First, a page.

“Let’s go inside for now.” Laura tugged on her mother’s sleeve. They would be safer in the house. She just knew it.

“But we can’t let our chores go.” Fanny’s fingers flew across the peas.

Slit. Pop. Slit. Pop.

Wind whipped around the corner of the house. It knocked over Laura’s basket.

So … do you think something bad is coming?

  1. Go slow.

I know, you’re saying whaaat? But, yes. Slow down real time to show the full 360 degrees of the scene. In real life action happens fast. But it’s our job as writers to not show real life. That would be boring and over with in a flash. Show all the angles of the scene to build suspense. Use all the senses. Add complications.

In Robert Goolrick’s, A Reliable Wife, he moves achingly slow to build suspense. In the beginning scene, a man waits at a train station. Nothing is happening. But so much is happening. And so much is to come.

His first paragraph tells us:

It was bitter cold, the air electric with all that had not happened yet. The world stood stock still, four o’clock dead on. Nothing moved anywhere, not a body, not a bird; for a split second there was only silence, there was only stillness. Figures stood frozen in the frozen land, men, women, and children.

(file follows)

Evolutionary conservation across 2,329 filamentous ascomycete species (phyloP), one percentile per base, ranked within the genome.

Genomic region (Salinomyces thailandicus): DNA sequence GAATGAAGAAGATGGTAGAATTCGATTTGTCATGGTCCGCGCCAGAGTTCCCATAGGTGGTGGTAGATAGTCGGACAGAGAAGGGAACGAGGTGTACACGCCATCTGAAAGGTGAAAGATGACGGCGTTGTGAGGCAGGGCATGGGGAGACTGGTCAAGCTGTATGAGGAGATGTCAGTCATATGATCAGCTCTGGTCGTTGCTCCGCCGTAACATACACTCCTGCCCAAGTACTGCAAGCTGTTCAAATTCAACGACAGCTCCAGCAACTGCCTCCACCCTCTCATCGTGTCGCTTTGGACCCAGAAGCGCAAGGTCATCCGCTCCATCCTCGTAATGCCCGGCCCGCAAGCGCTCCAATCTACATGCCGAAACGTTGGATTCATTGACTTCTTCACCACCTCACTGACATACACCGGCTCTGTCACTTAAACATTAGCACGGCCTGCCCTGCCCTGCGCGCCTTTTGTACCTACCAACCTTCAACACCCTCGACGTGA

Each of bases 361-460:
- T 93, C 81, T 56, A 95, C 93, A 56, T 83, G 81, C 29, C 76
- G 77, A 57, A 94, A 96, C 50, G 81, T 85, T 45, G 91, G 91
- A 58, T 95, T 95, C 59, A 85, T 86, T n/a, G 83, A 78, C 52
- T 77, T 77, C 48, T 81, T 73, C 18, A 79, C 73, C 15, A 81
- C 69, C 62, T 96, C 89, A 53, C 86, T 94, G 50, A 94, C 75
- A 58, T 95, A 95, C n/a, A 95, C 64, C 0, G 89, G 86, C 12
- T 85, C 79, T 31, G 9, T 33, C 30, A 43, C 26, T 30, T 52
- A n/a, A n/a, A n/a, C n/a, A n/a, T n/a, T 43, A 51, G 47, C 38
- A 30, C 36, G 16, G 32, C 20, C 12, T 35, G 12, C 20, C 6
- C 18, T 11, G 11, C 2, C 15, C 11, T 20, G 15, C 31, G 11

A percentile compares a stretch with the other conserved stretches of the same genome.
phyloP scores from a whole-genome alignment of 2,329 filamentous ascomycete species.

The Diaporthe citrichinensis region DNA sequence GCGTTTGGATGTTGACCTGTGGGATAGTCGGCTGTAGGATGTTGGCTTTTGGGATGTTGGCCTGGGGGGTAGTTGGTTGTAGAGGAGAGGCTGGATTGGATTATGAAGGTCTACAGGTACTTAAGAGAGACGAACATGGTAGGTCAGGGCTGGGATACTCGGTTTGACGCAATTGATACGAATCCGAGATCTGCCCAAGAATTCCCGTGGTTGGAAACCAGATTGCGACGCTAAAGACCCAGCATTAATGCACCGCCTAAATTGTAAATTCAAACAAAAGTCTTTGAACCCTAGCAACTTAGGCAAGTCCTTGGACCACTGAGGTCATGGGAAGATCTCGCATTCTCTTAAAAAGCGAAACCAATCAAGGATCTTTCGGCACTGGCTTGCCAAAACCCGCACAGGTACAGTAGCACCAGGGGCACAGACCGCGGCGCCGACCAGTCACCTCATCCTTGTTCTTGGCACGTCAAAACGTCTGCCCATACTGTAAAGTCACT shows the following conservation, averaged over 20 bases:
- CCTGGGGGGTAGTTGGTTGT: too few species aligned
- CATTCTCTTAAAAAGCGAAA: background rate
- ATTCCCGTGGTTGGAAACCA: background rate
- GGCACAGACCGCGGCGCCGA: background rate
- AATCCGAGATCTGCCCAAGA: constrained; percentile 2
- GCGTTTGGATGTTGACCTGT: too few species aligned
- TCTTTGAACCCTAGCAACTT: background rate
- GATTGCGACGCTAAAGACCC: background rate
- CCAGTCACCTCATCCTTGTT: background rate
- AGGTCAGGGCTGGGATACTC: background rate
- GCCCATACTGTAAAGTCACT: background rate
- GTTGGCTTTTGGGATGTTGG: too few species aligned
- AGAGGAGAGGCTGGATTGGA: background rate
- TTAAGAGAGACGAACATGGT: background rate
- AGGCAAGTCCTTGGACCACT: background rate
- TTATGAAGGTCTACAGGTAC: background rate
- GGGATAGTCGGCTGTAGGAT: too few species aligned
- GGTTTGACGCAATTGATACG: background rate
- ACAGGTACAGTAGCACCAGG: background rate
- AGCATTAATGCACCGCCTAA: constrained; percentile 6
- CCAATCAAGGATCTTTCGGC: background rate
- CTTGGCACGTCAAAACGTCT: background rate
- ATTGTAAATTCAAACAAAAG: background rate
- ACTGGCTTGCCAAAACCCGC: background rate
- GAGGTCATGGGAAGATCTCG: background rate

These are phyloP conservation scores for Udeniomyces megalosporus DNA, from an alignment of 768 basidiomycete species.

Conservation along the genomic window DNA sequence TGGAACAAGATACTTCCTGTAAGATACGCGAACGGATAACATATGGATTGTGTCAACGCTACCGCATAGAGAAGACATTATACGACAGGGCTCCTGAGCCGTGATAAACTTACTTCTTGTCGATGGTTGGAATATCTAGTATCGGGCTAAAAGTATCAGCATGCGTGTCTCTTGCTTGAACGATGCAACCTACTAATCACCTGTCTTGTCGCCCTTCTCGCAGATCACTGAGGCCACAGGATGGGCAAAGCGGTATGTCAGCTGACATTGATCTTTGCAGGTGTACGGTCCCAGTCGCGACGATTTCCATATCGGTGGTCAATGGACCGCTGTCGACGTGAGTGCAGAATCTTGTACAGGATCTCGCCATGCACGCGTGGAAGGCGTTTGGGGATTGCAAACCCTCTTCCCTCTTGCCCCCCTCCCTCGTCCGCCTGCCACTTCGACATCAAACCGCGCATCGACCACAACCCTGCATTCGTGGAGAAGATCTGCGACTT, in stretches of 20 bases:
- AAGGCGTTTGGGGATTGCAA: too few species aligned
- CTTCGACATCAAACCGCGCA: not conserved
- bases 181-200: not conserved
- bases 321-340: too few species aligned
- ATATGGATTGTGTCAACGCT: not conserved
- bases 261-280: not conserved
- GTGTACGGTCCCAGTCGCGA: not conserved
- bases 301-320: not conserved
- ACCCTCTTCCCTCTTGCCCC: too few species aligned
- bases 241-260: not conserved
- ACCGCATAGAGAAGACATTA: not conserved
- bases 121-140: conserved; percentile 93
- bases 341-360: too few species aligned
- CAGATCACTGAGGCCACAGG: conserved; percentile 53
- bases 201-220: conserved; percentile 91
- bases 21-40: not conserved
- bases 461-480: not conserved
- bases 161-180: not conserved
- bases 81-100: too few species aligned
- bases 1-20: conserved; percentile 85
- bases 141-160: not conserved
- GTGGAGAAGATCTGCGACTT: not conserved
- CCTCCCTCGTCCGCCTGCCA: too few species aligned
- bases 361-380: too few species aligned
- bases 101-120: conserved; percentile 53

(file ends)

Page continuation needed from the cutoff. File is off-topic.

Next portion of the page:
Oooh, right? Look at his words. Bitter. Electric. Dead. Still. Frozen. Besides going slow he’s also setting the mood with his word choices. These are not soft words. We have a sense of doom. For eleven pages at the train station, Goolrick goes slow to build suspense and tension all by focusing on one man’s thoughts and the people who flow around him.